Phytoplankton Is The Carbon Pump of the Oceans

Phytoplankton

An essential role in the ocean’s ecosystem is played by organisms known as phytoplankton. Currently, a hot topic in the field of biology is how global warming affects the production of phytoplankton. New research on the matter with data collected by the Climate Change Initiative (part of the European Space Agency) has resulted in a 20-year timeline about the living carbon pump of the ocean, leading to discoveries.

Phytoplankton is an array of free-floating plants found in the ocean. They are not visible to the naked eye, but they play a crucial role in Earth’s carbon cycle. How this works is they absorb as much carbon dioxide as all of the terrestrial plants combined.

The term primary production is used in ecology to describe how organic material is synthesized from water and CO2, with the aid of sunlight in a process known as photosynthesis.

New Information about Phytoplankton, the Carbon Pump of the Oceans

All variations in this primary productivity process have an impact on the concentration of CO2 in the atmosphere, in the world’s oceans, and on the biodiversity of the world, with a particularly strong impact on the world’s aquatic species.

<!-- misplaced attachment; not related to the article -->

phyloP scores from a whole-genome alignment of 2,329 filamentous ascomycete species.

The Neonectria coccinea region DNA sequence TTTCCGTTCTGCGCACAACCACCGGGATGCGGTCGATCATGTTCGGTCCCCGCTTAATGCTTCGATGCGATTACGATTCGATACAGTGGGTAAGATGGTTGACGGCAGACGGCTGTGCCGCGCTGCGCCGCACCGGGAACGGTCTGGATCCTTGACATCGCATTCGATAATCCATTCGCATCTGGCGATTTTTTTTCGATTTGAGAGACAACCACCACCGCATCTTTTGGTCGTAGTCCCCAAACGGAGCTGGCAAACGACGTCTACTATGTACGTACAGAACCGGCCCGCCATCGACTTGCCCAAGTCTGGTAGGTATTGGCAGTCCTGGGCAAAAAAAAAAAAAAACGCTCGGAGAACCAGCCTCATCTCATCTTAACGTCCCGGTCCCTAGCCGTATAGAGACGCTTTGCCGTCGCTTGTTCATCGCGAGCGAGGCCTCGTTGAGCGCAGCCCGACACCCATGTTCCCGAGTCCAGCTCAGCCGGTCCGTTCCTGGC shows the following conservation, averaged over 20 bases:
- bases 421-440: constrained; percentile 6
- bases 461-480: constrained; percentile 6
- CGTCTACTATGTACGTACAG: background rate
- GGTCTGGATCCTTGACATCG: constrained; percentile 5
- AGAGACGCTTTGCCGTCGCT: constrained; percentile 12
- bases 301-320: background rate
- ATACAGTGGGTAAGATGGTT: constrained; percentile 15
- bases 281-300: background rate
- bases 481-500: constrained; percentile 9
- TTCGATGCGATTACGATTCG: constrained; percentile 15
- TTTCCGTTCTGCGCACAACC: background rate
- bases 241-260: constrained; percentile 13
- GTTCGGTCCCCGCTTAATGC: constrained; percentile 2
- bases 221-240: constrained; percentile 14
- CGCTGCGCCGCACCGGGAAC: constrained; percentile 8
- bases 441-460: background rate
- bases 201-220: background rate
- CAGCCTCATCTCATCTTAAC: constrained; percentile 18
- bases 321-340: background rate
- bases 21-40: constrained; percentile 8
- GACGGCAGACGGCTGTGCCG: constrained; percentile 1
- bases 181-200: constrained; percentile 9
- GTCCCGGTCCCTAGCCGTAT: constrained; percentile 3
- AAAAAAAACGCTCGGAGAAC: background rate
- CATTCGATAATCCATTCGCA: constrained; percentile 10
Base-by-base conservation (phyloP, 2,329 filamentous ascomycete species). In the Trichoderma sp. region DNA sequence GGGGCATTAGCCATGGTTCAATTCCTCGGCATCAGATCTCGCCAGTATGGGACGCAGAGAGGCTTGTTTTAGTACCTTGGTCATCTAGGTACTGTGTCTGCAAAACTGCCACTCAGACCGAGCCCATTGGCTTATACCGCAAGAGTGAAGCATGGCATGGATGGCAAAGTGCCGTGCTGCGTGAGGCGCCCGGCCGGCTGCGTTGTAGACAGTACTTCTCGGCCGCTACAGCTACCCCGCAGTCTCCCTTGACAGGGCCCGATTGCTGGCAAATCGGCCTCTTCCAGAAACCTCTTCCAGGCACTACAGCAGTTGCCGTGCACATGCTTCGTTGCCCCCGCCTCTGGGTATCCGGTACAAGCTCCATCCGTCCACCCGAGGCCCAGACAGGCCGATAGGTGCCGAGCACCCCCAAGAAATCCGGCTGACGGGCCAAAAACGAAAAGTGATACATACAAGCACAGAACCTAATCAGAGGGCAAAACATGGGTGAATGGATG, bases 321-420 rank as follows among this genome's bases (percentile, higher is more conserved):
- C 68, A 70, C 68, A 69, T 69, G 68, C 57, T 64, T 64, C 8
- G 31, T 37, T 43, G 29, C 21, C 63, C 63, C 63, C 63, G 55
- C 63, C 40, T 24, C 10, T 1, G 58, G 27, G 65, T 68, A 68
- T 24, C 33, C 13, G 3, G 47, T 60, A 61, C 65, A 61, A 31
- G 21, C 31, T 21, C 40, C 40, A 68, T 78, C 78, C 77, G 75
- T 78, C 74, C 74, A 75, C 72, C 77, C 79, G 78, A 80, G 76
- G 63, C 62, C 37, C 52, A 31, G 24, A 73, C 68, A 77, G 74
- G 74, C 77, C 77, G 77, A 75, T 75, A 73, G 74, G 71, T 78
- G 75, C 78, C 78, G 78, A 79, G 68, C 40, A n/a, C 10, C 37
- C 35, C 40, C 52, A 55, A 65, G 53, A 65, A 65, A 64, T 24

It is believed that the surface of the oceans will continue to increase in temperature as a result of the growing amount of atmospheric greenhouse gases. As that happens, the primary productivity of phytoplankton must be watched systematically, consistently, and closely. This will be done through both on-site measurements and satellite imagery, which provides a global view of the entire phytoplankton system and its response to changes in climate.

A new study in the Remote Sensing journal, with information collected from the Ocean Colour Climate Change Initiative, has observed the patterns of primary phytoplankton production and its variation throughout the years. In situ measurements combined with long-term satellite imagery has given an estimate of global annual productivity starting in 1998 through 2018.

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